The Chemistry Department invites Jennifer Mass, Senior Scientist from Winterthur Museum, Delaware to give a presentation on "Art Meets Chemistry: Revealing Hidden Images and Vanishing Masterpieces in Paintings". All are invited to attend WEDNESDAY, September 22, 2010 at 4:00p.m in the Center for Natural Sciences room 112.
The scientific analysis of objects of art is carried out to address questions about a work’s authenticity, construction, state of preservation, and mechanisms of degradation. Given the irreplaceable nature of the works studied, this research must be conducted either totally nondestructively or on microsamples alone. Matisse’s iconic and controversial work, Le Bonheur de vivre (The Joy of Life, 1905-1906, The Barnes Foundation) was examined to identify the origin of the fading, discoloration, chalking, and spalling of the yellow paints. Visual comparison of this work with Matisse’s painted studies located at the Statens Museum for Kunst in Copenhagen, The Barnes Foundation, and the San Francisco Museum of Modern Art reveals substantial color shifts in the foliage in the upper left corner and fading of the yellow paints below the central reclining figures. An XRF mapping of the work demonstrated that the painting was executed with both chrome yellow (PbCrO4) and cadmium yellow (CdS) pigments, but that the discoloration and flaking were confined to the cadmium yellow regions. Microsamples of the cadmium yellows were examined by XANES, SEM-EDS, FTIR, and Raman spectroscopies. The light and RH levels required to initiate the discoloration and flaking respectively are currently being investigated for the work’s reinstallation in Philadelphia.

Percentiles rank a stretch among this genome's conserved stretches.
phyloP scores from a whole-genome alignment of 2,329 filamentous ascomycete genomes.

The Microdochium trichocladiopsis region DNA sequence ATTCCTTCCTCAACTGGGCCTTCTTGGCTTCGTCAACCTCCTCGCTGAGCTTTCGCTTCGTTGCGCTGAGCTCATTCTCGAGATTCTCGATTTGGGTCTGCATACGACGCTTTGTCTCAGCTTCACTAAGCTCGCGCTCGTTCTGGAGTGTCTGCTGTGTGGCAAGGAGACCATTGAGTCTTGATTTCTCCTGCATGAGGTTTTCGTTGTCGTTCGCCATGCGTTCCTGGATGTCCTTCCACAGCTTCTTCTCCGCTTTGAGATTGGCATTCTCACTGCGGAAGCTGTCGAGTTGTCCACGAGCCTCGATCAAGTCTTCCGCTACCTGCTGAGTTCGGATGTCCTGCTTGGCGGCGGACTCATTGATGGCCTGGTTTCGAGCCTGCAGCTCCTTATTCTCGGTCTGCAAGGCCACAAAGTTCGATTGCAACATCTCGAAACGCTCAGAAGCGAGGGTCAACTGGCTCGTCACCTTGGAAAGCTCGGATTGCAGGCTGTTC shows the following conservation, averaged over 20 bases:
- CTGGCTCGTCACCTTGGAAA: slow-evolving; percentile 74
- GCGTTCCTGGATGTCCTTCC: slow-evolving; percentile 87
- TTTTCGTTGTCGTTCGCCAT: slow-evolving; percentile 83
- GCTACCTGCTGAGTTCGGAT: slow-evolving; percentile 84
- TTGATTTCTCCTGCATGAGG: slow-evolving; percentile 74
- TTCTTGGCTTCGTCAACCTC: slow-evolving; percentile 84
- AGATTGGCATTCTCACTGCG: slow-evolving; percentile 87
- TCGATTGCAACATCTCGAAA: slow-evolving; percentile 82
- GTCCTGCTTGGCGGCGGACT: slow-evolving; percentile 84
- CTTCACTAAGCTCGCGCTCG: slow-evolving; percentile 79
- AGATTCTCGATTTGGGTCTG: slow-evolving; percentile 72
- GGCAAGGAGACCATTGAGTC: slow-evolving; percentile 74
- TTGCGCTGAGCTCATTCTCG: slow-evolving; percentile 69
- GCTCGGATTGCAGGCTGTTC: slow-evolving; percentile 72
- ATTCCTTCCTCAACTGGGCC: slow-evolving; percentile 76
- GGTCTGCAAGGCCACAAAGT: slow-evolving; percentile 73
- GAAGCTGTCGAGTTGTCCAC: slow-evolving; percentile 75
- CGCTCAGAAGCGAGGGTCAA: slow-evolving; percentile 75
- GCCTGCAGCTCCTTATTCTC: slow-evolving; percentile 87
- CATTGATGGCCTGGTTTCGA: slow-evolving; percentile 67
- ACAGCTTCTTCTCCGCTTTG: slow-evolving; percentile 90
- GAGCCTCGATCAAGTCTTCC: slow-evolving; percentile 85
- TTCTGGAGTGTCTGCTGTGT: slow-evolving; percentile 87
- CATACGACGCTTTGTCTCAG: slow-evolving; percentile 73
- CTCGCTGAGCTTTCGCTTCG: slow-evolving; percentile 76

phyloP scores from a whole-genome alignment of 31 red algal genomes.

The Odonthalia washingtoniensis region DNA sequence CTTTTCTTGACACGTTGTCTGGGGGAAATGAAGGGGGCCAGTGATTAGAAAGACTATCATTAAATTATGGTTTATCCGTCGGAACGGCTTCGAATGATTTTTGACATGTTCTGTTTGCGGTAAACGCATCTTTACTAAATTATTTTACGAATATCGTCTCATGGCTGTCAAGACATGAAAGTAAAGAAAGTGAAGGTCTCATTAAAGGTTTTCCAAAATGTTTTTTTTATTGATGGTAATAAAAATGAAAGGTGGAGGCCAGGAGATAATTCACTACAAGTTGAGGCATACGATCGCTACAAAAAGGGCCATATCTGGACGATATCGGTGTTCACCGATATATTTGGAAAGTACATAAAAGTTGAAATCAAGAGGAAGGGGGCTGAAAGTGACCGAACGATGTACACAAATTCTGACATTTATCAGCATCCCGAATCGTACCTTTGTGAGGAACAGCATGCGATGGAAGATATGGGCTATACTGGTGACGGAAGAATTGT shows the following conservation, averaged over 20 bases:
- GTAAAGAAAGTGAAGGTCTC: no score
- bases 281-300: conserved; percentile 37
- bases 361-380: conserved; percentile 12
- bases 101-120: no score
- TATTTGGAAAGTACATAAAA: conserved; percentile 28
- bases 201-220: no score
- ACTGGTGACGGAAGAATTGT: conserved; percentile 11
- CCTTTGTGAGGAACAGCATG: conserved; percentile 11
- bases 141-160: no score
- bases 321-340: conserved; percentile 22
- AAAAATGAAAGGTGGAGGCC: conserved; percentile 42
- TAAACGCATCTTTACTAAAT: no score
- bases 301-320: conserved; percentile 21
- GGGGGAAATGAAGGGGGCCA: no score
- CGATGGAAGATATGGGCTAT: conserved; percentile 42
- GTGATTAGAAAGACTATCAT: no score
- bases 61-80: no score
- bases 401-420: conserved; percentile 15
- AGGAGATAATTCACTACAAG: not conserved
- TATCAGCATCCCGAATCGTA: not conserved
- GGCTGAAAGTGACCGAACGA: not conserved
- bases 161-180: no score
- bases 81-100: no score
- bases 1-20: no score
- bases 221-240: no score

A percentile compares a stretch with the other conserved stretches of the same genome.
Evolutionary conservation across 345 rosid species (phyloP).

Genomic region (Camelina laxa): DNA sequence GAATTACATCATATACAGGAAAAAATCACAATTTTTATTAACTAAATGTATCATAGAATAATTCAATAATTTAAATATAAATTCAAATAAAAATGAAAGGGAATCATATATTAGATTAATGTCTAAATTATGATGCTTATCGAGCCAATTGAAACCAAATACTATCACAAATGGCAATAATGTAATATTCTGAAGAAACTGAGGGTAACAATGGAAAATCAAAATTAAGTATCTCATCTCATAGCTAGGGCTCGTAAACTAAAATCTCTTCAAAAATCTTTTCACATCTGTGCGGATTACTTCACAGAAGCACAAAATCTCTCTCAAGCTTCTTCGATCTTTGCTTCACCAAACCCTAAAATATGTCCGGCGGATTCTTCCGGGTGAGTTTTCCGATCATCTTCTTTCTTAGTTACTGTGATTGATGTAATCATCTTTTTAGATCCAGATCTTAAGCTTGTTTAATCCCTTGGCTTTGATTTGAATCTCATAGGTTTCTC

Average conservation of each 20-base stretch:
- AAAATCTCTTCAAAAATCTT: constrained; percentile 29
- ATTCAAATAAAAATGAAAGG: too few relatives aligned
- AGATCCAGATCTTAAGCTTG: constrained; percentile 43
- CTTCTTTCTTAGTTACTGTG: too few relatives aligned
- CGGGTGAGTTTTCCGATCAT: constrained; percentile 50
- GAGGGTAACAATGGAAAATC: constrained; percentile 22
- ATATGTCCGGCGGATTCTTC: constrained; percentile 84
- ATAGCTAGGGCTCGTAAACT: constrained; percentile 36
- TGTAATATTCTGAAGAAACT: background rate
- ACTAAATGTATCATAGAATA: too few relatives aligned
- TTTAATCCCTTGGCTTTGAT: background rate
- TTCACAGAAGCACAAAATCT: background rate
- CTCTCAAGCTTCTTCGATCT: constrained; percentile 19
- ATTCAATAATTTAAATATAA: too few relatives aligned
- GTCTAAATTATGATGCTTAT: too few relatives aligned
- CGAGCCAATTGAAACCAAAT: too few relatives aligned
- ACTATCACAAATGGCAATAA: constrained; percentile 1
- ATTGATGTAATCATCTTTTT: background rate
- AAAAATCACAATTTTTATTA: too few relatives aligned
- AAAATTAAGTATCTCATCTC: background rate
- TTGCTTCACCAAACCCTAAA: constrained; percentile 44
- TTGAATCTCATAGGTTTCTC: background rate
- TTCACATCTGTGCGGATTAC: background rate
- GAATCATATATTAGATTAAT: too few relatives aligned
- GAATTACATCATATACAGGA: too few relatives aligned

Recent research also includes confocal x-ray fluorescence microscopy at the Cornell High Energy Synchrotron Source (CHESS) that has been used with conventional microanalytical methods to nondestructively reproduce a buried painting by N.C. Wyeth. N. C. (Newell Convers) Wyeth (1882-1945) is an iconic American artist best known for his famous illustrations for the works of Robert Lewis Stevenson and for popular magazines like the Saturday Evening Post. Several of his most valued illustrations have been lost from view because they were painted over, either by N.C. himself or by his son, groundbreaking 20th century American artist Andrew Wyeth. The first virtual reproduction of one of Wyeth’s buried works is presented here. Finally, an investigation of The Armorer’s Shop (1644), attributed to Flemish genre painter David Teniers the Younger (1610-1690) has also recently been conducted. Confocal data, along with dendrochronological and infrared reflectography data, provided a chronology of construction suggesting that the painting is the only surviving collaboration of Teniers with Flemish Baroque painter Jan Brueghel the Younger (1601-1678).
Individuals with disabilities requiring accomodations should contact the Chemistry Department at 274-3238. We ask that requests for accomodations be made as soon as possible.